Steve, I think it's a bit over the top to say "the longboard advocates here are a testy group". Look at the IWA decision that spurred this thread; they have supported a decision that seems to state incorrect facts and was made apparently without widespread consultation. Were we to just bend over and take it?
I'm sure you're wrong if you think that it's just longboarders who think it's easier to blame others. You, for example, have repeatedly said that most people lack the stick-to-it you need for windsurfing, which seems to be blaming the vast majority of people today in a way. Look through any of the "why is windsurfing smaller" threads and you'll see people blaming things they cannot fix....jetskis, computer games, SUVs etc.
We, on the other hand, may believe that WE, the sport, took a wrong turn and that WE, the sport, can fix it. That is much less of a victim mentality, surely?
Plenty of us are out there, doing things like running clubs, classes, training, kid's classes, regattas, websites, etc. That is not the behaviour of people who are sitting back and blaming others. We ourselves did wrong in the past - we didn't state our case well enough. We have had enough of that mistake.
But the main point is that the quote "windsurfing declined much more than most new sports "BECAUSE ALL MANUFACTURERS FOCUSED SOLELY ON THE PERFORMANCE END OF THE MARKET, ABANDONING LONGBOARDS AND THE SIMPLE FUN OF BEING ON THE WATER..." comes from Pono Bill's report of a talk by Svein, the head honco of the biggest windsurfer builder in the world. See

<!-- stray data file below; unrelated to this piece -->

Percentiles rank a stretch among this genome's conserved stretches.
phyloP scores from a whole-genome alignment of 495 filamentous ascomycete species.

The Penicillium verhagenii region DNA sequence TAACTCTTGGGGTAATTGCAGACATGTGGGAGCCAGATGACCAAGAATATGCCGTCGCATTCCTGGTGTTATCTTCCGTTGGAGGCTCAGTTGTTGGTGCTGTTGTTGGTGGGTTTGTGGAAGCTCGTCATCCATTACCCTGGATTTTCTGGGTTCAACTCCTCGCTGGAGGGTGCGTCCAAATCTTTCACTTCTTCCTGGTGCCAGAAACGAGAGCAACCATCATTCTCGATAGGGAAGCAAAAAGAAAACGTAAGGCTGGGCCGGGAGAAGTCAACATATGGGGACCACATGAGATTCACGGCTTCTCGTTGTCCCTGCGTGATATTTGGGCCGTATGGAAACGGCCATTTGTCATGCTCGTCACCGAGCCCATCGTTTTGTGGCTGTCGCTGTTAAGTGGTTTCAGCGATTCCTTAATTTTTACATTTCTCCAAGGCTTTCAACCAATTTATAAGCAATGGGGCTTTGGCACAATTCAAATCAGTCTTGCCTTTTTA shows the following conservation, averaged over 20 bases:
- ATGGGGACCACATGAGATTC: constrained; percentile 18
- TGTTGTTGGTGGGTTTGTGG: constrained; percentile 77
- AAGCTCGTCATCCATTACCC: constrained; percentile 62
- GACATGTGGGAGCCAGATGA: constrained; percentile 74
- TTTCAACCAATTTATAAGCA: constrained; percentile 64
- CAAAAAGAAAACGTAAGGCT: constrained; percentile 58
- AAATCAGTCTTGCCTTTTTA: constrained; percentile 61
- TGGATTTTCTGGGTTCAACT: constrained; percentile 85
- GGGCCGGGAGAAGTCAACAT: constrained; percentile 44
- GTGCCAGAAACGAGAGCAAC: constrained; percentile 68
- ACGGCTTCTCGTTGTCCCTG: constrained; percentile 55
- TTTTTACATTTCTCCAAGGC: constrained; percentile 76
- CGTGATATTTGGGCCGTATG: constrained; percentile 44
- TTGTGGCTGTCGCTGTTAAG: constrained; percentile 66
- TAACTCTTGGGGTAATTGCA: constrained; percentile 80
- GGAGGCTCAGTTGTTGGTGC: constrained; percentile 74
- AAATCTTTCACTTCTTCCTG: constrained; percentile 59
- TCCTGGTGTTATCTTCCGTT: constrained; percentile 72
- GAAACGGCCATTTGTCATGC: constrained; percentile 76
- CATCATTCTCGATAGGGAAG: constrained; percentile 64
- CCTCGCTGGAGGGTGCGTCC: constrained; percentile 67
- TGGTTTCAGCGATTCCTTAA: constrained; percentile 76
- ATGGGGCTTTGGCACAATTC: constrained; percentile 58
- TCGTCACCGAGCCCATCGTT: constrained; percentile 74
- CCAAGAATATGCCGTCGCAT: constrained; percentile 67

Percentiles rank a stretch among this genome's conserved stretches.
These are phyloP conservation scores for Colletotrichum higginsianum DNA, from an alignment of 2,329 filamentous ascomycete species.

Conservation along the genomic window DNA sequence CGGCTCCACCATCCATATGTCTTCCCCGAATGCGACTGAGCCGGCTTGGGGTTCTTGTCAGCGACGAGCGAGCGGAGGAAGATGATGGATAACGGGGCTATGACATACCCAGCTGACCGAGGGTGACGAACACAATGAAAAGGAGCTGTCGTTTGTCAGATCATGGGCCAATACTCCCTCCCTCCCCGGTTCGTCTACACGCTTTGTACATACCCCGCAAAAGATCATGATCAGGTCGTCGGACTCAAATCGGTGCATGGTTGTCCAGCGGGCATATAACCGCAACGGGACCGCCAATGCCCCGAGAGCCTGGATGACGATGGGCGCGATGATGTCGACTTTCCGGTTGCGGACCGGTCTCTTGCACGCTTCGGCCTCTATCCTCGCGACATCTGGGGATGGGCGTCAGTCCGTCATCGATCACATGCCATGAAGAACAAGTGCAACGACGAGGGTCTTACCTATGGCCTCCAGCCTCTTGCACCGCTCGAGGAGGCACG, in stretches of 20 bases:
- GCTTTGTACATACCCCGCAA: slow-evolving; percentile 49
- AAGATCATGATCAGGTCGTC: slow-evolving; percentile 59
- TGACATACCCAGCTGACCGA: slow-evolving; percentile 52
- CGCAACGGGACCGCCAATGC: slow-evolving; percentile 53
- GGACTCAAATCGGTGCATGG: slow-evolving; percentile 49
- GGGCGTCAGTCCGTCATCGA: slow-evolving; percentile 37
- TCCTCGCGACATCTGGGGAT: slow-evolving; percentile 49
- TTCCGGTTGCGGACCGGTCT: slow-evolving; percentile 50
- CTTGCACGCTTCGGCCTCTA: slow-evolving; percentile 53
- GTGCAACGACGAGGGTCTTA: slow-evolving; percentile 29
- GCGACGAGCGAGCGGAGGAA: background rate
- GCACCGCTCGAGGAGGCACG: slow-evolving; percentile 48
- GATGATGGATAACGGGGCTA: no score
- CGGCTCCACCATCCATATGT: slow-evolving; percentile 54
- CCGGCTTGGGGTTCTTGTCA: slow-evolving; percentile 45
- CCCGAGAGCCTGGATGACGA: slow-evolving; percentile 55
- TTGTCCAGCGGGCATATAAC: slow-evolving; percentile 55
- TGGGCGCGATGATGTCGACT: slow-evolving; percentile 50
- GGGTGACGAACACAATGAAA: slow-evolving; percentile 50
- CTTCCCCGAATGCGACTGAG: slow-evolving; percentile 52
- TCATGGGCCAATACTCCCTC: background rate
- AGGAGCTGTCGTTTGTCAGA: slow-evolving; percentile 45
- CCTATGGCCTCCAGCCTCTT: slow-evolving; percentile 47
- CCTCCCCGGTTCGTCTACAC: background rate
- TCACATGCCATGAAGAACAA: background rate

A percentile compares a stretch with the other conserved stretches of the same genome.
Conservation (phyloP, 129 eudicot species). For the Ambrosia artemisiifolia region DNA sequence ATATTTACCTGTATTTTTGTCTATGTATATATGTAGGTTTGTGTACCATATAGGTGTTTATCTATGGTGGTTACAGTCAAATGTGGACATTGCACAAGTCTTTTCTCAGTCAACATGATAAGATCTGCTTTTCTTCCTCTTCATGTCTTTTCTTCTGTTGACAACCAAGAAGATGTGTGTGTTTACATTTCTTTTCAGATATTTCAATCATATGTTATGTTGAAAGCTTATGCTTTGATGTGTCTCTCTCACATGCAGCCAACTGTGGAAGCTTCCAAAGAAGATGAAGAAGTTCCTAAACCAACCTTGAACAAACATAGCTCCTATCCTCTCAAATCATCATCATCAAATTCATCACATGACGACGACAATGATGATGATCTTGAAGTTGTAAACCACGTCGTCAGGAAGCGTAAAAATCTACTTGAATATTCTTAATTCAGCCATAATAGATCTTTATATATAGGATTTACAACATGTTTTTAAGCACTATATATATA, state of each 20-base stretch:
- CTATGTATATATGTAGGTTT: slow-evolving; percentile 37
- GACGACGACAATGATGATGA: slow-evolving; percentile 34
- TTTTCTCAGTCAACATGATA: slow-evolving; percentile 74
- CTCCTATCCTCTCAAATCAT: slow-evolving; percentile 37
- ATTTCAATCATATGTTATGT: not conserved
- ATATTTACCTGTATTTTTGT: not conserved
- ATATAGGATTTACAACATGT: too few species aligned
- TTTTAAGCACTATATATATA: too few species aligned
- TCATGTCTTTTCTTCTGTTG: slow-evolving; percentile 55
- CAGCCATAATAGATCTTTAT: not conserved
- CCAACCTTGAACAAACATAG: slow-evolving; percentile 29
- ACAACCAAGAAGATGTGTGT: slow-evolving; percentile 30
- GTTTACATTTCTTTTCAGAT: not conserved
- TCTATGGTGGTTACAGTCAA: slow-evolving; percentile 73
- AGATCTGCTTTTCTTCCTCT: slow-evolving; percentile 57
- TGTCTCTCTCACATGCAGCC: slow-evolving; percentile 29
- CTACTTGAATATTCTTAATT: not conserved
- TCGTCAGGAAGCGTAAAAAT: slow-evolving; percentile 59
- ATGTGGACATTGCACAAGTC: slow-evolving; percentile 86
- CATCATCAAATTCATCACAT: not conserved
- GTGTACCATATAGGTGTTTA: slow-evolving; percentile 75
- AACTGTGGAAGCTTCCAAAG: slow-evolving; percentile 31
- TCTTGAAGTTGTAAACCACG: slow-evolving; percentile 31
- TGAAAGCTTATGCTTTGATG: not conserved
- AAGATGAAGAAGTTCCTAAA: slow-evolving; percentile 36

It's not a bunch of stuck in the mud old one-eyed longboarders who are having their say on the source of the problem - it's the man who sells more boards than anyone else.
Kip, about the fact that "the vast majority of windsurfers are not particularly interested in formula or longboards, and likely never will be."
What we call "the vast majority" of windsurfers is tiny compared to the number of past and potential windsurfers (ie, the number is 8% to 20% what it was, depending on which well-placed source you hear) and therefore their preferences of the remaining minority may not be a good guide to the future.
20 years ago it would have been true to say "the vast majority of surfers are not interested at all in longboards and most likely never will be" and yet now longboards make up the majority of the surfing market. Twenty years ago you could have said "the vast majority of US and Australian large car buyers are not interested at all in 4wds/SUPs" and yet now SUPs and 4WDs make up the majority of privately-bought large vehicles.
About "if the lack of longboards on the market is the reason why windsurfing is failing, then how come virtually every major brand has long boards on the market and yet they aren't outselling shortboards 10 to 1 already; the Kona has been on the market for 3 years or more now".
The Kona claims (without contradiction I've seen) to be the #1 selling board in the world; the fact that longboards are the fastest-growing type seems to indicate that they are in fact selling. But there may be a lot of inertia from the 25 year old "windsurfing = planing" thing. ng newbies that way..
"how come so often people go out on these boards and don't just buy them?"
'Maybe 'cause the people who are still in the sport (who are the minority) who have good reasons to prefer just a shortboard? Or maybe for the same reason that I hop onto FW and freestyle and new freeride boards, have fun, and then hand them back.....I've already got gear that's good for what I do.
Hell, shortboards are fantastic. Ain't none of us ever said they aren't. The more people love them, the better....it's just not all of the sport.